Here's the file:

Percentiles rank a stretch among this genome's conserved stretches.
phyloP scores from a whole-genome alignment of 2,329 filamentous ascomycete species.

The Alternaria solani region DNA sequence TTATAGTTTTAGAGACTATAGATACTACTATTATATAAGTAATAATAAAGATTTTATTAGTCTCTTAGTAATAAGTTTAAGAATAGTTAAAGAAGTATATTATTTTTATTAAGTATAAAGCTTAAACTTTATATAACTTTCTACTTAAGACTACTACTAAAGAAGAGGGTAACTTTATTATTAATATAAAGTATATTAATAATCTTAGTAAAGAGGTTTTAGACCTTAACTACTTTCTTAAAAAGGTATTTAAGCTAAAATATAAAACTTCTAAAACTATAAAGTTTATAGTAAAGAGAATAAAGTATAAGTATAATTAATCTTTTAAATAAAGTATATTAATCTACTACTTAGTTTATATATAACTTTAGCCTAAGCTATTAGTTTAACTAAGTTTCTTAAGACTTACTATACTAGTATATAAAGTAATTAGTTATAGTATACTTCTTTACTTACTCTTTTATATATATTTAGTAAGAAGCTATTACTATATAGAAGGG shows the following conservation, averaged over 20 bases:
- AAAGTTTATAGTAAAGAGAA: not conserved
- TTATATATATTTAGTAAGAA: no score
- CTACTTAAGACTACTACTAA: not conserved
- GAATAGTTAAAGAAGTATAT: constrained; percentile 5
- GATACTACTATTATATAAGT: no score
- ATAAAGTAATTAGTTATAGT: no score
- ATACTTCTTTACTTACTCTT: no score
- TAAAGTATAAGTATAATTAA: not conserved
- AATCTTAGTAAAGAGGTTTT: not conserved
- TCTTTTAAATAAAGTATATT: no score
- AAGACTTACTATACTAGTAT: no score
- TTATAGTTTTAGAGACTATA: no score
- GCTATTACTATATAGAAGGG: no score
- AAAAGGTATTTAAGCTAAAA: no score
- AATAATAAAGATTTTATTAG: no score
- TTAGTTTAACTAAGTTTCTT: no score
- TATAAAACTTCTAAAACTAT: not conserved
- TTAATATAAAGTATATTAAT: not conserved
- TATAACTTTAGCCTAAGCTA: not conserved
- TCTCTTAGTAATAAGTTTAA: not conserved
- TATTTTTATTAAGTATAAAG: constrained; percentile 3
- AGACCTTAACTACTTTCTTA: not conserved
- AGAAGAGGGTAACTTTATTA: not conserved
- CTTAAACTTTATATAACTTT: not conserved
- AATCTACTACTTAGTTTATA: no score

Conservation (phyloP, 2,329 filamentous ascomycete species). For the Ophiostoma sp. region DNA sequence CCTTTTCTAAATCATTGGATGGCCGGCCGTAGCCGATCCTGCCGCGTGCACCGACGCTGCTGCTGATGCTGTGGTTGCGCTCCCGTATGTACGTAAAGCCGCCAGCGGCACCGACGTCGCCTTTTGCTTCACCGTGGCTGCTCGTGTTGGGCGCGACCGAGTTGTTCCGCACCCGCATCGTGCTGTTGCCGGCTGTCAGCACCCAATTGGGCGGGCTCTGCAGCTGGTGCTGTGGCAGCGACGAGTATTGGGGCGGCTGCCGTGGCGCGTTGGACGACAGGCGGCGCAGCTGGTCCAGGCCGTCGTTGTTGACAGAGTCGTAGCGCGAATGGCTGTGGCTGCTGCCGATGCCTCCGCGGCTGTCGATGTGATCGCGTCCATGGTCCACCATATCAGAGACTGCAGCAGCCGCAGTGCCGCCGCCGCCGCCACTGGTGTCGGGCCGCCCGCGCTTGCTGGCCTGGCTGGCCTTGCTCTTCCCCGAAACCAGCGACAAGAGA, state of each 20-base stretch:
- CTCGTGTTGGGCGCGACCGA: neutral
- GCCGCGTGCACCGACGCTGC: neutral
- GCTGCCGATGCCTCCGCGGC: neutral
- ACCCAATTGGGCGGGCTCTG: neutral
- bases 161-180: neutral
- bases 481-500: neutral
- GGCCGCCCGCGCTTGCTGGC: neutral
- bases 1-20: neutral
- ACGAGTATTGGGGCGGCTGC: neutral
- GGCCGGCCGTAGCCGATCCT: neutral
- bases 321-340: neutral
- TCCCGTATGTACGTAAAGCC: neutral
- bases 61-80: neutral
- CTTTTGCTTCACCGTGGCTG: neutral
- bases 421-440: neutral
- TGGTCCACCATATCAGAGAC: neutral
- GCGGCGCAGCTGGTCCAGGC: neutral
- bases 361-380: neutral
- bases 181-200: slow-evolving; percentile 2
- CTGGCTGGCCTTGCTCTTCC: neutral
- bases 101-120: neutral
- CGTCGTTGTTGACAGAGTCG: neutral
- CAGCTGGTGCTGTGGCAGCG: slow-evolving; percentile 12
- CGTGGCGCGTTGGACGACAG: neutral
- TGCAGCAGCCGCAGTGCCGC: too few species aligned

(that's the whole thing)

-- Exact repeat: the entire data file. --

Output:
Percentiles rank a stretch among this genome's conserved stretches.
phyloP scores from a whole-genome alignment of 2,329 filamentous ascomycete species.

The Alternaria solani region DNA sequence TTATAGTTTTAGAGACTATAGATACTACTATTATATAAGTAATAATAAAGATTTTATTAGTCTCTTAGTAATAAGTTTAAGAATAGTTAAAGAAGTATATTATTTTTATTAAGTATAAAGCTTAAACTTTATATAACTTTCTACTTAAGACTACTACTAAAGAAGAGGGTAACTTTATTATTAATATAAAGTATATTAATAATCTTAGTAAAGAGGTTTTAGACCTTAACTACTTTCTTAAAAAGGTATTTAAGCTAAAATATAAAACTTCTAAAACTATAAAGTTTATAGTAAAGAGAATAAAGTATAAGTATAATTAATCTTTTAAATAAAGTATATTAATCTACTACTTAGTTTATATATAACTTTAGCCTAAGCTATTAGTTTAACTAAGTTTCTTAAGACTTACTATACTAGTATATAAAGTAATTAGTTATAGTATACTTCTTTACTTACTCTTTTATATATATTTAGTAAGAAGCTATTACTATATAGAAGGG shows the following conservation, averaged over 20 bases:
- AAAGTTTATAGTAAAGAGAA: not conserved
- TTATATATATTTAGTAAGAA: no score
- CTACTTAAGACTACTACTAA: not conserved
- GAATAGTTAAAGAAGTATAT: constrained; percentile 5
- GATACTACTATTATATAAGT: no score
- ATAAAGTAATTAGTTATAGT: no score
- ATACTTCTTTACTTACTCTT: no score
- TAAAGTATAAGTATAATTAA: not conserved
- AATCTTAGTAAAGAGGTTTT: not conserved
- TCTTTTAAATAAAGTATATT: no score
- AAGACTTACTATACTAGTAT: no score
- TTATAGTTTTAGAGACTATA: no score
- GCTATTACTATATAGAAGGG: no score
- AAAAGGTATTTAAGCTAAAA: no score
- AATAATAAAGATTTTATTAG: no score
- TTAGTTTAACTAAGTTTCTT: no score
- TATAAAACTTCTAAAACTAT: not conserved
- TTAATATAAAGTATATTAAT: not conserved
- TATAACTTTAGCCTAAGCTA: not conserved
- TCTCTTAGTAATAAGTTTAA: not conserved
- TATTTTTATTAAGTATAAAG: constrained; percentile 3
- AGACCTTAACTACTTTCTTA: not conserved
- AGAAGAGGGTAACTTTATTA: not conserved
- CTTAAACTTTATATAACTTT: not conserved
- AATCTACTACTTAGTTTATA: no score

Conservation (phyloP, 2,329 filamentous ascomycete species). For the Ophiostoma sp. region DNA sequence CCTTTTCTAAATCATTGGATGGCCGGCCGTAGCCGATCCTGCCGCGTGCACCGACGCTGCTGCTGATGCTGTGGTTGCGCTCCCGTATGTACGTAAAGCCGCCAGCGGCACCGACGTCGCCTTTTGCTTCACCGTGGCTGCTCGTGTTGGGCGCGACCGAGTTGTTCCGCACCCGCATCGTGCTGTTGCCGGCTGTCAGCACCCAATTGGGCGGGCTCTGCAGCTGGTGCTGTGGCAGCGACGAGTATTGGGGCGGCTGCCGTGGCGCGTTGGACGACAGGCGGCGCAGCTGGTCCAGGCCGTCGTTGTTGACAGAGTCGTAGCGCGAATGGCTGTGGCTGCTGCCGATGCCTCCGCGGCTGTCGATGTGATCGCGTCCATGGTCCACCATATCAGAGACTGCAGCAGCCGCAGTGCCGCCGCCGCCGCCACTGGTGTCGGGCCGCCCGCGCTTGCTGGCCTGGCTGGCCTTGCTCTTCCCCGAAACCAGCGACAAGAGA, state of each 20-base stretch:
- CTCGTGTTGGGCGCGACCGA: neutral
- GCCGCGTGCACCGACGCTGC: neutral
- GCTGCCGATGCCTCCGCGGC: neutral
- ACCCAATTGGGCGGGCTCTG: neutral
- bases 161-180: neutral
- bases 481-500: neutral
- GGCCGCCCGCGCTTGCTGGC: neutral
- bases 1-20: neutral
- ACGAGTATTGGGGCGGCTGC: neutral
- GGCCGGCCGTAGCCGATCCT: neutral
- bases 321-340: neutral
- TCCCGTATGTACGTAAAGCC: neutral
- bases 61-80: neutral
- CTTTTGCTTCACCGTGGCTG: neutral
- bases 421-440: neutral
- TGGTCCACCATATCAGAGAC: neutral
- GCGGCGCAGCTGGTCCAGGC: neutral
- bases 361-380: neutral
- bases 181-200: slow-evolving; percentile 2
- CTGGCTGGCCTTGCTCTTCC: neutral
- bases 101-120: neutral
- CGTCGTTGTTGACAGAGTCG: neutral
- CAGCTGGTGCTGTGGCAGCG: slow-evolving; percentile 12
- CGTGGCGCGTTGGACGACAG: neutral
- TGCAGCAGCCGCAGTGCCGC: too few species aligned